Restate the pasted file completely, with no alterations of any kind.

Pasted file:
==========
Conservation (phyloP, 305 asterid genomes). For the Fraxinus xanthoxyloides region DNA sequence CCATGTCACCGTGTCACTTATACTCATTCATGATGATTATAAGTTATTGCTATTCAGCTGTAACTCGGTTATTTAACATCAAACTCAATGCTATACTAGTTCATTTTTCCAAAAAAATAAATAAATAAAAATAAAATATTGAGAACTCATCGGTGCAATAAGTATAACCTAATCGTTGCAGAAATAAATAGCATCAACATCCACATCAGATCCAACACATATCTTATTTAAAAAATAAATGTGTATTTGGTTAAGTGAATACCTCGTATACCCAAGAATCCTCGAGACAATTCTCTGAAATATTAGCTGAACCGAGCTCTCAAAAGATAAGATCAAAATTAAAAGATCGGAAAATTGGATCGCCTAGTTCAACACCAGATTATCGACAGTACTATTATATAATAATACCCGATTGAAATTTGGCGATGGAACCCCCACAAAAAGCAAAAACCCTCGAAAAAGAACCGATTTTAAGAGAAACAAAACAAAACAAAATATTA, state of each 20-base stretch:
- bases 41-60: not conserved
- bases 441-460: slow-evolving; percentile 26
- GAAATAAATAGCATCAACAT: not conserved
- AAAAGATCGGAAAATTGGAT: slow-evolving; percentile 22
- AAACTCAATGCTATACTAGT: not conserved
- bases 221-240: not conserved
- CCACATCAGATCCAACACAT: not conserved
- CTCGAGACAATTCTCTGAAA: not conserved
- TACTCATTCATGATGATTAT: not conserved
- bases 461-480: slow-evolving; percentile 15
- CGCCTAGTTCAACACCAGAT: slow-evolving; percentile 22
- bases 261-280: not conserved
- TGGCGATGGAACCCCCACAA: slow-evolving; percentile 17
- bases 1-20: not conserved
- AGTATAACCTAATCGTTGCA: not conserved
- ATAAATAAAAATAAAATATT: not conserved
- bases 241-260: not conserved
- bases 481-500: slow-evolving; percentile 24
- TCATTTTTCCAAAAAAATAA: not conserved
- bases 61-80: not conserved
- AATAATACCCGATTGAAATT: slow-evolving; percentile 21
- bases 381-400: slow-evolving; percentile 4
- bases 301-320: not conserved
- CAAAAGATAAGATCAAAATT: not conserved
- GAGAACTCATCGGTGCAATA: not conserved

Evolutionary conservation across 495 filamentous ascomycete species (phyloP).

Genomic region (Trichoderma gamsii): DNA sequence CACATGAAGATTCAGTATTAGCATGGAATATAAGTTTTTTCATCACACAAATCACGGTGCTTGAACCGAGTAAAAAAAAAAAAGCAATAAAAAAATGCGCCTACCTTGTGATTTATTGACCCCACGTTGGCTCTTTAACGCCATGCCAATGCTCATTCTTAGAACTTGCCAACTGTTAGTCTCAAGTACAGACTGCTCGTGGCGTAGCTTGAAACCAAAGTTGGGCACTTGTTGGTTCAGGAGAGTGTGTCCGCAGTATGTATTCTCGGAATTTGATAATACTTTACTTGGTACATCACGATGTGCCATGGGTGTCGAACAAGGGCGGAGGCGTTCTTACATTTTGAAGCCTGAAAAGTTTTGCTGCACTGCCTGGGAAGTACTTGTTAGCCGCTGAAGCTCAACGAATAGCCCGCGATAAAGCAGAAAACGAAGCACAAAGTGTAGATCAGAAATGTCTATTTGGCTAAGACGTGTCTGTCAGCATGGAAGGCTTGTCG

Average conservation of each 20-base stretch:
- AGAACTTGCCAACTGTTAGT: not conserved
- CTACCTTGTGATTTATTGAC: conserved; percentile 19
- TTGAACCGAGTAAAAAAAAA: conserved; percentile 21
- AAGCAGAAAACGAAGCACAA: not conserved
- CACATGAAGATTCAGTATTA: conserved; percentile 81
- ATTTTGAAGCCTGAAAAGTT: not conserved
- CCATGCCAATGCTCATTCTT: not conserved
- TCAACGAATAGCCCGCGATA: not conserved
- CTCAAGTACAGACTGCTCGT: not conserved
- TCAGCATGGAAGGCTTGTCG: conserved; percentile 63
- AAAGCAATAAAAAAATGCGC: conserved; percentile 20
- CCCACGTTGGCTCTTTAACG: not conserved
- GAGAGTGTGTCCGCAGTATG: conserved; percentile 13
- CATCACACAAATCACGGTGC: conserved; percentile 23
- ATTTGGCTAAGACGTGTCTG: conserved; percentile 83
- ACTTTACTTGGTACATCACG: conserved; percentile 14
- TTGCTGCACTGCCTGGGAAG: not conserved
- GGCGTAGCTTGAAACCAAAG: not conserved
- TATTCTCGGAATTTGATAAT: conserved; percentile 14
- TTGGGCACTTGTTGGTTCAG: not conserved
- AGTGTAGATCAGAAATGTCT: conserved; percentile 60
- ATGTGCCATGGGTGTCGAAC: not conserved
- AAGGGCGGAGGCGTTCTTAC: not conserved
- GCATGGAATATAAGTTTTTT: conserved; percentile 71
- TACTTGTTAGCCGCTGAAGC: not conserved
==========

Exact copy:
Conservation (phyloP, 305 asterid genomes). For the Fraxinus xanthoxyloides region DNA sequence CCATGTCACCGTGTCACTTATACTCATTCATGATGATTATAAGTTATTGCTATTCAGCTGTAACTCGGTTATTTAACATCAAACTCAATGCTATACTAGTTCATTTTTCCAAAAAAATAAATAAATAAAAATAAAATATTGAGAACTCATCGGTGCAATAAGTATAACCTAATCGTTGCAGAAATAAATAGCATCAACATCCACATCAGATCCAACACATATCTTATTTAAAAAATAAATGTGTATTTGGTTAAGTGAATACCTCGTATACCCAAGAATCCTCGAGACAATTCTCTGAAATATTAGCTGAACCGAGCTCTCAAAAGATAAGATCAAAATTAAAAGATCGGAAAATTGGATCGCCTAGTTCAACACCAGATTATCGACAGTACTATTATATAATAATACCCGATTGAAATTTGGCGATGGAACCCCCACAAAAAGCAAAAACCCTCGAAAAAGAACCGATTTTAAGAGAAACAAAACAAAACAAAATATTA, state of each 20-base stretch:
- bases 41-60: not conserved
- bases 441-460: slow-evolving; percentile 26
- GAAATAAATAGCATCAACAT: not conserved
- AAAAGATCGGAAAATTGGAT: slow-evolving; percentile 22
- AAACTCAATGCTATACTAGT: not conserved
- bases 221-240: not conserved
- CCACATCAGATCCAACACAT: not conserved
- CTCGAGACAATTCTCTGAAA: not conserved
- TACTCATTCATGATGATTAT: not conserved
- bases 461-480: slow-evolving; percentile 15
- CGCCTAGTTCAACACCAGAT: slow-evolving; percentile 22
- bases 261-280: not conserved
- TGGCGATGGAACCCCCACAA: slow-evolving; percentile 17
- bases 1-20: not conserved
- AGTATAACCTAATCGTTGCA: not conserved
- ATAAATAAAAATAAAATATT: not conserved
- bases 241-260: not conserved
- bases 481-500: slow-evolving; percentile 24
- TCATTTTTCCAAAAAAATAA: not conserved
- bases 61-80: not conserved
- AATAATACCCGATTGAAATT: slow-evolving; percentile 21
- bases 381-400: slow-evolving; percentile 4
- bases 301-320: not conserved
- CAAAAGATAAGATCAAAATT: not conserved
- GAGAACTCATCGGTGCAATA: not conserved

Evolutionary conservation across 495 filamentous ascomycete species (phyloP).

Genomic region (Trichoderma gamsii): DNA sequence CACATGAAGATTCAGTATTAGCATGGAATATAAGTTTTTTCATCACACAAATCACGGTGCTTGAACCGAGTAAAAAAAAAAAAGCAATAAAAAAATGCGCCTACCTTGTGATTTATTGACCCCACGTTGGCTCTTTAACGCCATGCCAATGCTCATTCTTAGAACTTGCCAACTGTTAGTCTCAAGTACAGACTGCTCGTGGCGTAGCTTGAAACCAAAGTTGGGCACTTGTTGGTTCAGGAGAGTGTGTCCGCAGTATGTATTCTCGGAATTTGATAATACTTTACTTGGTACATCACGATGTGCCATGGGTGTCGAACAAGGGCGGAGGCGTTCTTACATTTTGAAGCCTGAAAAGTTTTGCTGCACTGCCTGGGAAGTACTTGTTAGCCGCTGAAGCTCAACGAATAGCCCGCGATAAAGCAGAAAACGAAGCACAAAGTGTAGATCAGAAATGTCTATTTGGCTAAGACGTGTCTGTCAGCATGGAAGGCTTGTCG

Average conservation of each 20-base stretch:
- AGAACTTGCCAACTGTTAGT: not conserved
- CTACCTTGTGATTTATTGAC: conserved; percentile 19
- TTGAACCGAGTAAAAAAAAA: conserved; percentile 21
- AAGCAGAAAACGAAGCACAA: not conserved
- CACATGAAGATTCAGTATTA: conserved; percentile 81
- ATTTTGAAGCCTGAAAAGTT: not conserved
- CCATGCCAATGCTCATTCTT: not conserved
- TCAACGAATAGCCCGCGATA: not conserved
- CTCAAGTACAGACTGCTCGT: not conserved
- TCAGCATGGAAGGCTTGTCG: conserved; percentile 63
- AAAGCAATAAAAAAATGCGC: conserved; percentile 20
- CCCACGTTGGCTCTTTAACG: not conserved
- GAGAGTGTGTCCGCAGTATG: conserved; percentile 13
- CATCACACAAATCACGGTGC: conserved; percentile 23
- ATTTGGCTAAGACGTGTCTG: conserved; percentile 83
- ACTTTACTTGGTACATCACG: conserved; percentile 14
- TTGCTGCACTGCCTGGGAAG: not conserved
- GGCGTAGCTTGAAACCAAAG: not conserved
- TATTCTCGGAATTTGATAAT: conserved; percentile 14
- TTGGGCACTTGTTGGTTCAG: not conserved
- AGTGTAGATCAGAAATGTCT: conserved; percentile 60
- ATGTGCCATGGGTGTCGAAC: not conserved
- AAGGGCGGAGGCGTTCTTAC: not conserved
- GCATGGAATATAAGTTTTTT: conserved; percentile 71
- TACTTGTTAGCCGCTGAAGC: not conserved